I don’t know about you, but beef shank isn’t a cut of meat I see too commonly in grocery stores. But it is wonderful in slow-cooking soups and stews.
Being a Dietitian Nutritionist, I know that meat tends to run higher in saturated fat and calories; which is not so great for our hearts and well-being.
So what is a nutritionist to do when looking for a more accessible ingredient and to cut down on saturated fat, but also want to make a deliciously appetizing and hearty soup that calls for beef shank? Well, she researches beef shank substitutes! And if you’re looking to do that too – you’ve come to the right place!
Generally speaking, beef arm roast, chuck roast, and oxtail are the best options to replace your beef shank in stews, soups, and other slow-cooked dishes. Short ribs and skirt steak are great options to replace your beef shank if a recipe calls for a shorter cooking time.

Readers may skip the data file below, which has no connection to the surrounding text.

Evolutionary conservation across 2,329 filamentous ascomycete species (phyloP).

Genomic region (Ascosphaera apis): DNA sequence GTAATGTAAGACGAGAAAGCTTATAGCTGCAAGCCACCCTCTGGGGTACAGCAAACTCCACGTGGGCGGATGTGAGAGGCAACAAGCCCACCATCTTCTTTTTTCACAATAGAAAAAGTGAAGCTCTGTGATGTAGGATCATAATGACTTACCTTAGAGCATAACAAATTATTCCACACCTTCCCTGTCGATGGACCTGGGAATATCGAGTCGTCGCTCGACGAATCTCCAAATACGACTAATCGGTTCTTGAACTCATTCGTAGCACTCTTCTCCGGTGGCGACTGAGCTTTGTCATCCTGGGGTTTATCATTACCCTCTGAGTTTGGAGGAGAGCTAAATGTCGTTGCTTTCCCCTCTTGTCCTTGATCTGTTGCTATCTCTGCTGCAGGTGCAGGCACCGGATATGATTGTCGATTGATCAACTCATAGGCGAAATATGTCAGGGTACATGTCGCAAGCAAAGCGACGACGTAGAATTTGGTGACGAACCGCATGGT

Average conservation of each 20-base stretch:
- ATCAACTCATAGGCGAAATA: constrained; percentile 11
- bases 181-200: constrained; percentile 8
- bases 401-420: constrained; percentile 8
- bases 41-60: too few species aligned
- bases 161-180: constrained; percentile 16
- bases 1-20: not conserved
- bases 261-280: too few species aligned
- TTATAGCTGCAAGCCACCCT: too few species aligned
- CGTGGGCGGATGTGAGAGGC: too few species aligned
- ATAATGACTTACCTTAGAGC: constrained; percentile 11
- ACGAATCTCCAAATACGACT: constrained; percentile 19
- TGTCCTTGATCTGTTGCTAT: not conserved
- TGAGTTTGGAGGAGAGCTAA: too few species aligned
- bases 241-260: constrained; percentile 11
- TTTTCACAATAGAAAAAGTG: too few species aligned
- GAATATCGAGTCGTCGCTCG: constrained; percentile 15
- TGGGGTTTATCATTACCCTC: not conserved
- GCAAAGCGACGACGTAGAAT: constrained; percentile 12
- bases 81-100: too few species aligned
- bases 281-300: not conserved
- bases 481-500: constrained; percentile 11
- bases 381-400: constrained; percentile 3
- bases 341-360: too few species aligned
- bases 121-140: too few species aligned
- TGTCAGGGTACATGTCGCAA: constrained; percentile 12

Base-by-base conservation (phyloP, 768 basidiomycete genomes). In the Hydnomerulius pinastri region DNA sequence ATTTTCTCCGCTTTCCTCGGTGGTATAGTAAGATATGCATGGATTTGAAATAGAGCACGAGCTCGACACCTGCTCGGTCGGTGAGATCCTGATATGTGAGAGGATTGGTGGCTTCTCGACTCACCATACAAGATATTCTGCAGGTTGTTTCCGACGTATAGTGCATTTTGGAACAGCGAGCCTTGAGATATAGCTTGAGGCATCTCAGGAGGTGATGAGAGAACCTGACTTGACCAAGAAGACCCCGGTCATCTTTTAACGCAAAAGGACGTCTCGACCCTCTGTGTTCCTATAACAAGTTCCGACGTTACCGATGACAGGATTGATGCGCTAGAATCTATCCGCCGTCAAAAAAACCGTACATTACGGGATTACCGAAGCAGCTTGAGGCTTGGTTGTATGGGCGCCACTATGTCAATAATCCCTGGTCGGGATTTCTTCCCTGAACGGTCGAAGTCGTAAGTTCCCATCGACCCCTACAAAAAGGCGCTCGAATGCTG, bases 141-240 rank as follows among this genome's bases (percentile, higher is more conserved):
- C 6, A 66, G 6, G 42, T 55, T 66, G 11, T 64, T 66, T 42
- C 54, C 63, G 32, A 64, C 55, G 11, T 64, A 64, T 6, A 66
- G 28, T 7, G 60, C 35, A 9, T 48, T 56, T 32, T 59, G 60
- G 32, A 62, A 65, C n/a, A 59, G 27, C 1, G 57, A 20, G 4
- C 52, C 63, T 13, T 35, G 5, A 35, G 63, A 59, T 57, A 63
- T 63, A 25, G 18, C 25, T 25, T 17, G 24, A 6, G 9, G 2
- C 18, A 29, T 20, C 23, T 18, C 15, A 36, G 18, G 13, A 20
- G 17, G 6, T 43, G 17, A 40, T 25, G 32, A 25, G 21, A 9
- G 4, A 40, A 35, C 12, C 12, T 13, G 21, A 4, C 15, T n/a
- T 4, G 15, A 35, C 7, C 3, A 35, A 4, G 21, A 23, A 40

Vegan options such as vegan beef shank, tempeh, seitan, mushrooms, and black beans also make for great beef shank substitutes that are suitable for non-meat eaters.
In this article, we will discuss 10 different beef shank substitutes that will provide a similar taste and texture as beef shank.
All of the vegan and vegetarian options discussed are leaner than beef shank, but don’t worry – I’ve included some more hearty substitutions for meat lovers who don’t mind the nutritional similarity but don’t have beef shank on hand. Because culinary greatness should never be limited! Now let’s get exploring!
- Beef Shank Meat Substitutions
- Best Substitutions In Stews, Soups, And Other Slow-Cooked Dishes
- Best Substitutions In Grilled Or Quick Recipes
- Best Substitutions In Vegan Recipes
- Let’s Talk Beef Shank
- Beef Shank Vs. Beef Shin
- Final Considerations
Beef Shank Meat Substitutions